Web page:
# Is a gamma distribution bounded between 0 and 1 the same as a beta distribution? [closed]

After making the assumption that monetary losses could be well represented by a gamma distribution (Boland, 2007), mostly negatively skewed, and being interested in loss ratios (ie. lost value / total value), I performed a number of simulations sampling from a gamma distribution. I constrained the shape and scale parameters in such a way that the minimum and maximum values that could be sampled lied between 0 and 1.

Later on, I realized I could have just sampled directly from a beta distribution given that it is already defined between 0 and 1 - thus representing directly the fact I was looking at loss ratios only.

But this then raised the question: given that both gamma and beta pdfs can take a range of similar "shapes" (based on the values of their parameters), is it equivalent to use a gamma distribution (by somewhat constraining the parameters) and a beta distribution?

I have been trying the understand the relationship between the 2 distributions, but apart from the fact that if X is gamma distributed with parameters (a,r) and Y is gamma distributed with parameters (b,r) then X/(X+Y) is beta distributed with parameters (a,b), I did not find anything I could relate to the case I am interested in.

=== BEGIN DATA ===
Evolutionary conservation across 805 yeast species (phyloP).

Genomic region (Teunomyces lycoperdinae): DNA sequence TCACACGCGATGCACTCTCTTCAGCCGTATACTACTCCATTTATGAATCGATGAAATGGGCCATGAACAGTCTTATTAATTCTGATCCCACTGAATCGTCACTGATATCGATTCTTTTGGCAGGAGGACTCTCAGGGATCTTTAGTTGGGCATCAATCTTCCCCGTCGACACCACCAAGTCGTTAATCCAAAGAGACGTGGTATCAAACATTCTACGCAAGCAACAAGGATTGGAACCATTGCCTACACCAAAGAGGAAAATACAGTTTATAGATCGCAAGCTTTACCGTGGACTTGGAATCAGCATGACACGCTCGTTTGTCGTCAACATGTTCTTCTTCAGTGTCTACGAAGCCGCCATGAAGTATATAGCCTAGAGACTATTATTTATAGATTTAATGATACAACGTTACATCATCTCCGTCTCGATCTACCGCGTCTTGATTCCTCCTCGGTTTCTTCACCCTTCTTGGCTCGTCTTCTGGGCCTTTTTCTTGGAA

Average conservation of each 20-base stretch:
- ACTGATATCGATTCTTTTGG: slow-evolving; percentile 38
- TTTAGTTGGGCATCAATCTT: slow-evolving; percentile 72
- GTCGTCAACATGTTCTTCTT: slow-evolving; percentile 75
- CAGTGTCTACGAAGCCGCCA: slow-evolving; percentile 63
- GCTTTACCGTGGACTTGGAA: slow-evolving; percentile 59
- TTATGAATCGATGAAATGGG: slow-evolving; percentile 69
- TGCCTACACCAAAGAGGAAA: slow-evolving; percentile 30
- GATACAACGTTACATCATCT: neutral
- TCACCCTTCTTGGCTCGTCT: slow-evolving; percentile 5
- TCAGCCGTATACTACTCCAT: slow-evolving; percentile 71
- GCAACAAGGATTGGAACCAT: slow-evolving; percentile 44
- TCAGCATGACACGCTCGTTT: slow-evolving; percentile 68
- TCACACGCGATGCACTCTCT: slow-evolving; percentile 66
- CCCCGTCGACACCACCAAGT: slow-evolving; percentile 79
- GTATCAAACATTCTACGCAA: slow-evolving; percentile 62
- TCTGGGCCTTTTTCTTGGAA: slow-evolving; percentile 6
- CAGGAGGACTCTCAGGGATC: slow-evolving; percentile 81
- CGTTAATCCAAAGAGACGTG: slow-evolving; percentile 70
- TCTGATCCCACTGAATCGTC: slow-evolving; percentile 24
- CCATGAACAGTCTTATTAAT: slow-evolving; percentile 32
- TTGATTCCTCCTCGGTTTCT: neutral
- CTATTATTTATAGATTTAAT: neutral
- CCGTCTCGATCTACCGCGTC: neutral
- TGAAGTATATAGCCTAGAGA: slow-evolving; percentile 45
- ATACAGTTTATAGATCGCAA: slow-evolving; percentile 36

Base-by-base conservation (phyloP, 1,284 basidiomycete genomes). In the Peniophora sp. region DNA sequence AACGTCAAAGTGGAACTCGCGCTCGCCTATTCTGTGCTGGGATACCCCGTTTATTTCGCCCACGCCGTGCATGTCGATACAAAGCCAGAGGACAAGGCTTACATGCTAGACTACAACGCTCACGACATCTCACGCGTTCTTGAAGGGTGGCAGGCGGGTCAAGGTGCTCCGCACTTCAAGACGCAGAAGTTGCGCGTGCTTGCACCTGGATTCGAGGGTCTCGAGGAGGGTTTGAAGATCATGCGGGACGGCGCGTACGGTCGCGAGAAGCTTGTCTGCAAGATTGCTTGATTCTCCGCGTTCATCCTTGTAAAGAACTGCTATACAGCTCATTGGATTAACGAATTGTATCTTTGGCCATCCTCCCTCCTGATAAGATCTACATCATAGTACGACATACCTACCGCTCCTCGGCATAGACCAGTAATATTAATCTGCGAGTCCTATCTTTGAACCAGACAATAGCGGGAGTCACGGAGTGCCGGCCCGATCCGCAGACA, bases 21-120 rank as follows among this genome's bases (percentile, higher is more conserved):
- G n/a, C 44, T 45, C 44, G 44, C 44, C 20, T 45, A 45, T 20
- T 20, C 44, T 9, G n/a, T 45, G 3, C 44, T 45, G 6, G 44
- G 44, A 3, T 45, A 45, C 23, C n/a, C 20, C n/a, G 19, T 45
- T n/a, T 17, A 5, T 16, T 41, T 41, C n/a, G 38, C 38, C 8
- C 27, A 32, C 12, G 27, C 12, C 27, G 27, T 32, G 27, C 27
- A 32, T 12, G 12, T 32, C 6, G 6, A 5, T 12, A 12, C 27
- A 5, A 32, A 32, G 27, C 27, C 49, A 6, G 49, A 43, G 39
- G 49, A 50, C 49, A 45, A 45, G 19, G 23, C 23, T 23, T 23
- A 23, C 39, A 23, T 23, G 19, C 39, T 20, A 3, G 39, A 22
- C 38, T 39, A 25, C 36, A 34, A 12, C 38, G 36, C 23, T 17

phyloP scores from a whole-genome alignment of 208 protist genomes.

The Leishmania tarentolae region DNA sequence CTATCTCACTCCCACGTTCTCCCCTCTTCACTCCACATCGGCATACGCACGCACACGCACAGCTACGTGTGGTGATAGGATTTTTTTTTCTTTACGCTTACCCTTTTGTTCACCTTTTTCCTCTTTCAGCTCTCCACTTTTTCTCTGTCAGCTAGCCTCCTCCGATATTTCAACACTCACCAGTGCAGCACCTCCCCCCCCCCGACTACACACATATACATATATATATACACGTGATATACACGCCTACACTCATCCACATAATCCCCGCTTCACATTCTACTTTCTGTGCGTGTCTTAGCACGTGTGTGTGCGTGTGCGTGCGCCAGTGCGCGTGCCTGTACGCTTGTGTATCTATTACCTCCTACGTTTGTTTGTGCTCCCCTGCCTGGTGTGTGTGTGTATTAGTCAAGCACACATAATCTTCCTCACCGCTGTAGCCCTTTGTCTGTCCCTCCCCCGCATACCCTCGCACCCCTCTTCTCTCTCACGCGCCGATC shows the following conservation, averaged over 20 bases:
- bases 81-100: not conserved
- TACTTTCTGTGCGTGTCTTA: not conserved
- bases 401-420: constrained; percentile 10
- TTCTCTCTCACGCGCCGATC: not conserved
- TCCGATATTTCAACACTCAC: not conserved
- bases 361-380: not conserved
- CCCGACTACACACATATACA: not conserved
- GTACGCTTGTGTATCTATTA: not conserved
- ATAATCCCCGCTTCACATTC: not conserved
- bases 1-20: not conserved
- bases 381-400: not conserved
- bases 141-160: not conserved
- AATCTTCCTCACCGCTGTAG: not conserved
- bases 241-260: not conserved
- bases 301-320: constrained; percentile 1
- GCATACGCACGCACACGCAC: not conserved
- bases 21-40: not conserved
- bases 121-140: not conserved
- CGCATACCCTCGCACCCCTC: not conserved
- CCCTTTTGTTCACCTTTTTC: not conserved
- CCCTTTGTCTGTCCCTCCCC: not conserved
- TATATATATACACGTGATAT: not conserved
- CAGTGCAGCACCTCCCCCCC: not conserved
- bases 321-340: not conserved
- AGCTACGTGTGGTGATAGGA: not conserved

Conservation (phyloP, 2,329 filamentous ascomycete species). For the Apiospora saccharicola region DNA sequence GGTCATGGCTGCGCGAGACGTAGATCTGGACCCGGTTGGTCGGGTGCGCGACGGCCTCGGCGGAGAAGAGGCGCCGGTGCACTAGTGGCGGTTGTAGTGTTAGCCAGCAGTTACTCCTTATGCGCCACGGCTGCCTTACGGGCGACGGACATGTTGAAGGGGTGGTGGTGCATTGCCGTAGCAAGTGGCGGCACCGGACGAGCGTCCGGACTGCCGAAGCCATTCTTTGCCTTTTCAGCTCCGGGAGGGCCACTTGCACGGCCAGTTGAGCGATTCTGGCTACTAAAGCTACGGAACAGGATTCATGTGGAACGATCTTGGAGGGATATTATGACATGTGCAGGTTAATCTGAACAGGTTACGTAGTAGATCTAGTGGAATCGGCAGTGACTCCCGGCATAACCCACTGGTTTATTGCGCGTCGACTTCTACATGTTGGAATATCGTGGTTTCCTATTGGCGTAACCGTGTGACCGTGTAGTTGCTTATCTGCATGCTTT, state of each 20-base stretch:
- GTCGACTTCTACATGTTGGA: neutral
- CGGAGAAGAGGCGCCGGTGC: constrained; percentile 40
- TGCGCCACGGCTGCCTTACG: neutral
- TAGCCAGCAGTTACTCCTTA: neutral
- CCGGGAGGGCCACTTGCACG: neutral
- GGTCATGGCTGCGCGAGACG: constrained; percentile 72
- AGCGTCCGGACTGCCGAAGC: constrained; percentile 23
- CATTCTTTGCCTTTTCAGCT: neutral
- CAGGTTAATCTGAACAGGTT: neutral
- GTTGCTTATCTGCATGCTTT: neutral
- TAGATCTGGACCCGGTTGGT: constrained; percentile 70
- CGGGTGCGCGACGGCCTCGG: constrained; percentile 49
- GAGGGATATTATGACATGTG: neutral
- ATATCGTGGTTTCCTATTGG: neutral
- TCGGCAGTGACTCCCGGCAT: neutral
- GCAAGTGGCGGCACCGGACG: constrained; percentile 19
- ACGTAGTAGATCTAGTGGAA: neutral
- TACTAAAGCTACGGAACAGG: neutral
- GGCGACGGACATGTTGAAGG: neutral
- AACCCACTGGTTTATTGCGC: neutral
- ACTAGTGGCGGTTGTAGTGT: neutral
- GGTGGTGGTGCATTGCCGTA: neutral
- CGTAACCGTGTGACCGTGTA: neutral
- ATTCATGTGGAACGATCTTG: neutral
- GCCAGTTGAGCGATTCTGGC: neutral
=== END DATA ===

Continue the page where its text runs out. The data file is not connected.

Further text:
Ref. Boland, Statistical and Probabilistic Methods in Actuarial Science (2007), CRC Press.

## closed as unclear what you're asking by whuber♦Jan 25 '15 at 21:02

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• The nature of the constraint you applied is not clear. It's one thing to scale data so that observed data in a particular application fall within [0,1], but that does not amount to converting a gamma into a beta. – Nick Cox Jan 25 '15 at 15:06
• I don't understand the "mostly negatively skewed" comment; all gamma distributions are right skew. You should clarify what you mean about 'constrained the scale and shape', since all gamma distributions have some probability to the right of 1 and so it should also be clear that no gamma distribution is the same as a beta distribution. Your definition of loss ratio seems to be wrong - the definition at investopedia matches many other sources. With the usual definition, loss ratios can exceed one. You should make your question clearer. – Glen_b -Reinstate Monica Jan 25 '15 at 15:37